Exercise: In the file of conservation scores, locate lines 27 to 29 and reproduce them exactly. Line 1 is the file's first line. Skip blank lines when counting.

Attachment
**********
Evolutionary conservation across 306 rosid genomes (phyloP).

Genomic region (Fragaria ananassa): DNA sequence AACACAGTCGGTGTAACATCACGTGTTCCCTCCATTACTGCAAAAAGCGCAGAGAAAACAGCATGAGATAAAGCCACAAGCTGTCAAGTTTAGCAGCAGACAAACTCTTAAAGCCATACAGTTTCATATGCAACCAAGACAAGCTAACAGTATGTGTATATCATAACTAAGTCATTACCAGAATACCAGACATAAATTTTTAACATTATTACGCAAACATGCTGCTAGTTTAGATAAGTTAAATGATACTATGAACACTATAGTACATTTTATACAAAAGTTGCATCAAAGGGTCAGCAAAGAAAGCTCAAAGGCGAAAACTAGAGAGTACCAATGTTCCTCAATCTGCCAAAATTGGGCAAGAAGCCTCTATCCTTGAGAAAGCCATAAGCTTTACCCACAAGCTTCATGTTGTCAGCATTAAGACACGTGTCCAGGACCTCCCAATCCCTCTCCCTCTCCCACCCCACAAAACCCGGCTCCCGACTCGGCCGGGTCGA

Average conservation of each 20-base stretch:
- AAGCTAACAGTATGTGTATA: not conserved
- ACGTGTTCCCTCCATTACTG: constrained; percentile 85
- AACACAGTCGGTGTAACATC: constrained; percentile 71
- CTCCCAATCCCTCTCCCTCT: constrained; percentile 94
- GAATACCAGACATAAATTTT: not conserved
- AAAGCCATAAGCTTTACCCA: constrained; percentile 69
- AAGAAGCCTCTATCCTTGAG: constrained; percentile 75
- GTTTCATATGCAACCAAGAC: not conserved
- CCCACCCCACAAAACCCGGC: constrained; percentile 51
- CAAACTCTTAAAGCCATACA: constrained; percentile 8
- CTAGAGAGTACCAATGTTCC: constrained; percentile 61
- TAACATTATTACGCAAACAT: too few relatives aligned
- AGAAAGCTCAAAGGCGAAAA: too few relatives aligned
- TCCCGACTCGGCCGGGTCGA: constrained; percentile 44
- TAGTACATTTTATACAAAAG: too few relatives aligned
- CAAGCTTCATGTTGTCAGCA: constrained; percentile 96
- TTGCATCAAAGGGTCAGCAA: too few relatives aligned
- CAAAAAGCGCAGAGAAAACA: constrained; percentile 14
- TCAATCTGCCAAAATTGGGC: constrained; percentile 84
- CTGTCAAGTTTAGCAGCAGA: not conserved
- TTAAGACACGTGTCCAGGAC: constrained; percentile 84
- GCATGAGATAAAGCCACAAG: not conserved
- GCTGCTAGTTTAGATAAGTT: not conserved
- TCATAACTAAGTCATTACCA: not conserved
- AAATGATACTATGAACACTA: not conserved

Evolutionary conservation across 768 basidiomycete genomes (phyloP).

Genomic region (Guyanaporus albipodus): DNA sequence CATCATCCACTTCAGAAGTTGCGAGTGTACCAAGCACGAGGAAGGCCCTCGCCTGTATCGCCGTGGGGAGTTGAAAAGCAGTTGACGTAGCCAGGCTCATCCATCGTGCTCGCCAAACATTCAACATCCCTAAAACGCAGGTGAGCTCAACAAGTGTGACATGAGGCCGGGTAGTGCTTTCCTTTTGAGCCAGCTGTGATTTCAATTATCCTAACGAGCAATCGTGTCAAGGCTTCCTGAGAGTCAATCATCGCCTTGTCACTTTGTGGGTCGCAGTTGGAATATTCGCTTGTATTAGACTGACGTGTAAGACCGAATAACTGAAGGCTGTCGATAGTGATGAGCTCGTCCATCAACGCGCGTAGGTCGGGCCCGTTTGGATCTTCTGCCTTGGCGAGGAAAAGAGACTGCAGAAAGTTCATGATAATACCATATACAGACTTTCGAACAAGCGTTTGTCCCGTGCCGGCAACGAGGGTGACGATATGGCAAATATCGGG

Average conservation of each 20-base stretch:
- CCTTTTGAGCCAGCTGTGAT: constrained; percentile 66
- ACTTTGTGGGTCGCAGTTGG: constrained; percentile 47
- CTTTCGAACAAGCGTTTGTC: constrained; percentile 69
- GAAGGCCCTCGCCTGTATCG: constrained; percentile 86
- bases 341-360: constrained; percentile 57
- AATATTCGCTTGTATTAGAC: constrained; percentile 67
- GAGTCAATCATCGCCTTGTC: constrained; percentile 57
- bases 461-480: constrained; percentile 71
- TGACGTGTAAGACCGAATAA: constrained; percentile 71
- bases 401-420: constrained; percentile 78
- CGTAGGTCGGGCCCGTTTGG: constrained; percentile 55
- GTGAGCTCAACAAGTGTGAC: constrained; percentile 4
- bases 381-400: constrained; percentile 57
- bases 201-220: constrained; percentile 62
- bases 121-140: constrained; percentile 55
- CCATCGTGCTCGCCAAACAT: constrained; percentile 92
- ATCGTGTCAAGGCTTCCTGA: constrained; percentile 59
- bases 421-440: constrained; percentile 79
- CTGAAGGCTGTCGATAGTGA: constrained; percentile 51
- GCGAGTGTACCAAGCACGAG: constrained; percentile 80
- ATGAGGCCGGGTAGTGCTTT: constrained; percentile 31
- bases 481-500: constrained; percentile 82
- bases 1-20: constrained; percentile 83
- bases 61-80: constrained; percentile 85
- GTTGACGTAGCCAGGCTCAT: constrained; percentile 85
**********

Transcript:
- TCATAACTAAGTCATTACCA: not conserved
- AAATGATACTATGAACACTA: not conserved

Evolutionary conservation across 768 basidiomycete genomes (phyloP).